every 15 to 20 years, with an obvious bell curve of energy, most professions change.
"I was a 25-year-old sous chef at what most considered, at the time, the best restaurant in the world. I had grown up in a restaurant since the age of 5. I graduated with honors from what most considered the best culinary school in the world. I thought I knew food and cooking.
I had no idea what we were in for. Honestly, none of us did. What the hell is going on back there, I thought. I know cooking, but this is the stuff of magic.
People often ask me if the style of cooking he pioneered is a trend, fad or flash in the pan. My belief is that every 15 to 20 years, with an obvious bell curve of energy, most professions change. Technology, fine arts, design and yes, cooking, follow the same predictable pattern. A visionary creates the framework for a new genre, others follow and execute, and the residual effects remain, embedded in the cloth of the craft."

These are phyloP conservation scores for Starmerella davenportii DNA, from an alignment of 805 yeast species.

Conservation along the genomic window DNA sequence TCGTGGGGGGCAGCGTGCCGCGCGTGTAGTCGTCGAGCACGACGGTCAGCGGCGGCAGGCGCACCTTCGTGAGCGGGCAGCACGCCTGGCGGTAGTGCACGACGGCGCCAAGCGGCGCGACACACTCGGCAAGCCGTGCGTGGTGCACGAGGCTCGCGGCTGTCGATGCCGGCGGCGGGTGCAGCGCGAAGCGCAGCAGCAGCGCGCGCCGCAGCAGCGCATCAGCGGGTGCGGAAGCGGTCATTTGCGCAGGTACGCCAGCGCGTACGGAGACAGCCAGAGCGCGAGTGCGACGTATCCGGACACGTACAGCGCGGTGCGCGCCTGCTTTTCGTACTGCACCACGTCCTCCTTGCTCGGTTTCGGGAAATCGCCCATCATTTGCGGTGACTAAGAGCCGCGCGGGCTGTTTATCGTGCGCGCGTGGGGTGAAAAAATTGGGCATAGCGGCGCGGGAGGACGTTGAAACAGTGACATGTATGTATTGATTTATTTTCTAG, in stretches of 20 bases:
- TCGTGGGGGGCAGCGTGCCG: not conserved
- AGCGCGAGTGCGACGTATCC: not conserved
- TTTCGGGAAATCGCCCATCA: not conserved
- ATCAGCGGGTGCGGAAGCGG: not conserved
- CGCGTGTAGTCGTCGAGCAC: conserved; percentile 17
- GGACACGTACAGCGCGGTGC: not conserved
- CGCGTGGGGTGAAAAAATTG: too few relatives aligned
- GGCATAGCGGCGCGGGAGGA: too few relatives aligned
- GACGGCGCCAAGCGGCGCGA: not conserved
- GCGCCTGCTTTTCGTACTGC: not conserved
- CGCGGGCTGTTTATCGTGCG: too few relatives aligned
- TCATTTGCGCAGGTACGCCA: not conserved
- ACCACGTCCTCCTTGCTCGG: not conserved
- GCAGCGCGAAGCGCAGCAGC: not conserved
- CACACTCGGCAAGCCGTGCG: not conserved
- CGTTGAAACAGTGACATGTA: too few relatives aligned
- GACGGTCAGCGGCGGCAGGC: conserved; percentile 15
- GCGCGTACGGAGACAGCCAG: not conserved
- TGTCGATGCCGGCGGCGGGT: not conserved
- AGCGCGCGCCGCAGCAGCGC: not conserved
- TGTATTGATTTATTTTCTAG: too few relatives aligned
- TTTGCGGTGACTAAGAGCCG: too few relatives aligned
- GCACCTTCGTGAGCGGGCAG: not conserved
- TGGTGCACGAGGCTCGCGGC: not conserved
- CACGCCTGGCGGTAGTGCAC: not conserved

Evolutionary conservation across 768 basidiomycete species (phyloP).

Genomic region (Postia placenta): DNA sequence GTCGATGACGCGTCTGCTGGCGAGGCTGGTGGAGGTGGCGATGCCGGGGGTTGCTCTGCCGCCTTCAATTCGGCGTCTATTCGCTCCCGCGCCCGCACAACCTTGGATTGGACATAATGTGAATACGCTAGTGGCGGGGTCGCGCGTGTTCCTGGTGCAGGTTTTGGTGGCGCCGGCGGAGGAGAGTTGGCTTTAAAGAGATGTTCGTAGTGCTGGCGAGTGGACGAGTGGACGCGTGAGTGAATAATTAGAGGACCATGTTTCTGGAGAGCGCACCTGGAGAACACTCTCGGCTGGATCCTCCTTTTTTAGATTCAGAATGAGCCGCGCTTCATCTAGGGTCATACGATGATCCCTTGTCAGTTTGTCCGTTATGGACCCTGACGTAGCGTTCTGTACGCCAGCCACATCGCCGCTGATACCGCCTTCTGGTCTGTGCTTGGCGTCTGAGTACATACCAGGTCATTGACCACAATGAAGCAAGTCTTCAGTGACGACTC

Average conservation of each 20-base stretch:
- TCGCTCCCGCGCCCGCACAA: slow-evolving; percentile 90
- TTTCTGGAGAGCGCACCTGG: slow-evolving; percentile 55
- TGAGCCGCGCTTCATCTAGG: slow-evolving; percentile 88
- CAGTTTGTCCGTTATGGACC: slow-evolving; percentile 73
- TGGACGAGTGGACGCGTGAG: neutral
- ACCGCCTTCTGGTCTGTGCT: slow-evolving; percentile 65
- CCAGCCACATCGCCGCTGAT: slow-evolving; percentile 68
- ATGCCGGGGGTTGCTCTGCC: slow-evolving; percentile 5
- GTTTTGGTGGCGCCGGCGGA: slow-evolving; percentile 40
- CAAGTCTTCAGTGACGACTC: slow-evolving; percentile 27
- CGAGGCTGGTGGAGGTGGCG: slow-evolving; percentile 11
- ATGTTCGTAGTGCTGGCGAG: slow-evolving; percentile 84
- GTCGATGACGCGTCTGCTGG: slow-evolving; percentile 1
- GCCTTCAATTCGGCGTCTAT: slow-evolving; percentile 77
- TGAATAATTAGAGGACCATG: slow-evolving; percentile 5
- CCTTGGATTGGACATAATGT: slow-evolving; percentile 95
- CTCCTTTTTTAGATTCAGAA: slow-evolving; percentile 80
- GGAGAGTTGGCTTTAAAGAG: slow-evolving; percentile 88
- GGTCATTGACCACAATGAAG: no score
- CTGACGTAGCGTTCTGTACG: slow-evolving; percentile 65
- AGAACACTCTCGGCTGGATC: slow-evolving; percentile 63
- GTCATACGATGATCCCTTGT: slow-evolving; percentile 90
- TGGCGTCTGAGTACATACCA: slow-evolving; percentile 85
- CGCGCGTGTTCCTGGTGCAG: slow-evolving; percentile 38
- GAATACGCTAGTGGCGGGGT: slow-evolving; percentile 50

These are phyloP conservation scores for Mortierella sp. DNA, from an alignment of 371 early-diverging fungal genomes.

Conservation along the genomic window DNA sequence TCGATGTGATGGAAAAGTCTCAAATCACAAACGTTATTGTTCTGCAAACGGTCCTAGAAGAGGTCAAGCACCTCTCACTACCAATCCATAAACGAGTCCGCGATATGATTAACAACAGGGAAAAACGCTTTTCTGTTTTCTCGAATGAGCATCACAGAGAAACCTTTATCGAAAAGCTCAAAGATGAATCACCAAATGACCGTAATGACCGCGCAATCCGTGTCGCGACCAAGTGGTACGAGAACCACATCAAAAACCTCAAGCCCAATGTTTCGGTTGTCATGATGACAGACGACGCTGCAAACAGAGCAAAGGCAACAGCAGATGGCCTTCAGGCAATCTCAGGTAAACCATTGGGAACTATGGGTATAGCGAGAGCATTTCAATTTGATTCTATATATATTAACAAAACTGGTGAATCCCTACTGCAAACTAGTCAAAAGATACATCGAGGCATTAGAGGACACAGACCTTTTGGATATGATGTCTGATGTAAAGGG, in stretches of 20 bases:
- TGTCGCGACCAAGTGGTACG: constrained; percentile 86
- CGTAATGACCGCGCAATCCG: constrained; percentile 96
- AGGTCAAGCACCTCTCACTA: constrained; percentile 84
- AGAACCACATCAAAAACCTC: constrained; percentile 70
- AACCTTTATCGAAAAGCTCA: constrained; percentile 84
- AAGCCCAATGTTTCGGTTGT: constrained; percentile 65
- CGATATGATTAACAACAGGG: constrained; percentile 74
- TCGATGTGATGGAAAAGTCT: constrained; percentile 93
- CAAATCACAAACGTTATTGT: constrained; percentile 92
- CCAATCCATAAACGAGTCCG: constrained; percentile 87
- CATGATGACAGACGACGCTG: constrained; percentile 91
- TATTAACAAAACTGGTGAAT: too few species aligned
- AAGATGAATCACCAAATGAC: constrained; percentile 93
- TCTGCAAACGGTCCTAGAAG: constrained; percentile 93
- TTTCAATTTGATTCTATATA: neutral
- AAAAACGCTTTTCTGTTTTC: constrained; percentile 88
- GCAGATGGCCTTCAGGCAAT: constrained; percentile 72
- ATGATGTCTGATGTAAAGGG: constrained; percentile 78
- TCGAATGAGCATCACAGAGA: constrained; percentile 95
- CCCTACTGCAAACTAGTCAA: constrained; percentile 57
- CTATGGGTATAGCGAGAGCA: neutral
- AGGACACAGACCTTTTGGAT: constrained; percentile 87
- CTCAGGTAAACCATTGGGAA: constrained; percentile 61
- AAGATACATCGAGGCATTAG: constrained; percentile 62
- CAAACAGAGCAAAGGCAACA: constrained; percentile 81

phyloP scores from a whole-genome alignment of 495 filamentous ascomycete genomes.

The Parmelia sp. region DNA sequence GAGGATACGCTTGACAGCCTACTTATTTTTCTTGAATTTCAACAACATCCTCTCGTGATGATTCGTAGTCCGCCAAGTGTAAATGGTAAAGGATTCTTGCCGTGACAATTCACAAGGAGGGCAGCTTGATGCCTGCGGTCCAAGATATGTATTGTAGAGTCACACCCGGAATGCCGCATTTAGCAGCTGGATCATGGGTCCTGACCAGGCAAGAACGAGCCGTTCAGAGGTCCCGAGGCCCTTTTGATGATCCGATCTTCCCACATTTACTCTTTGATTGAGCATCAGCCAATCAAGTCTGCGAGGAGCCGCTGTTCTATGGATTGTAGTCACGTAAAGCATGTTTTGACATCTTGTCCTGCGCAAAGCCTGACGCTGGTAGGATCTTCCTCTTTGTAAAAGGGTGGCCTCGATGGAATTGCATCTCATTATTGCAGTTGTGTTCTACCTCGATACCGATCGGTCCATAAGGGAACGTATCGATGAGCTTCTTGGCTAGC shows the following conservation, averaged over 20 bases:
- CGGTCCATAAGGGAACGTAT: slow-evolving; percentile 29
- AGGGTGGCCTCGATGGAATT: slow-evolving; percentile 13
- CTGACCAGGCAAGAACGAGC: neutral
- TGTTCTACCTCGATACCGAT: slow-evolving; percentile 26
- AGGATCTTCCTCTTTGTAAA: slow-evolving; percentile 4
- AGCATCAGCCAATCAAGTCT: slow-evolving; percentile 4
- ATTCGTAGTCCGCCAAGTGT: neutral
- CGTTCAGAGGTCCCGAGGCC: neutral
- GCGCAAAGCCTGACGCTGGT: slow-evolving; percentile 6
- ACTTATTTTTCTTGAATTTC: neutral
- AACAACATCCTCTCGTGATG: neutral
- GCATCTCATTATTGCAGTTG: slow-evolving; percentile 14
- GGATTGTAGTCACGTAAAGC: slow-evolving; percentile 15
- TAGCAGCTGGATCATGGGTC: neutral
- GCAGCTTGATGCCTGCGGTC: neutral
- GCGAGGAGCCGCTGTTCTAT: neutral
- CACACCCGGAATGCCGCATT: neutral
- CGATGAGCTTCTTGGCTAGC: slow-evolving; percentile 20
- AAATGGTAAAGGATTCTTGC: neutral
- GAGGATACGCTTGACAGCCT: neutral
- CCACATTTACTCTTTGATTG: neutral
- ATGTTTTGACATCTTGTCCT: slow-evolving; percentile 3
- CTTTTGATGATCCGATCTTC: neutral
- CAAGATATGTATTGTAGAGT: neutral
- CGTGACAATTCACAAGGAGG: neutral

At the bottom of his list, stuck in almost as an afterthought:
"11. I can carry out sculpture in marble, bronze, or clay, and also I can do in painting whatever may be done, as well as any other, be he who he may."
"You'll notice he doesn't recite past achievements. He doesn't mention the painting of the altarpiece for the Chapel of St Bernard, etc...No, he does none of these things, because those are about his achievements, and not about the Duke's needs. Instead, he sells his prospective employer on what he can do for him."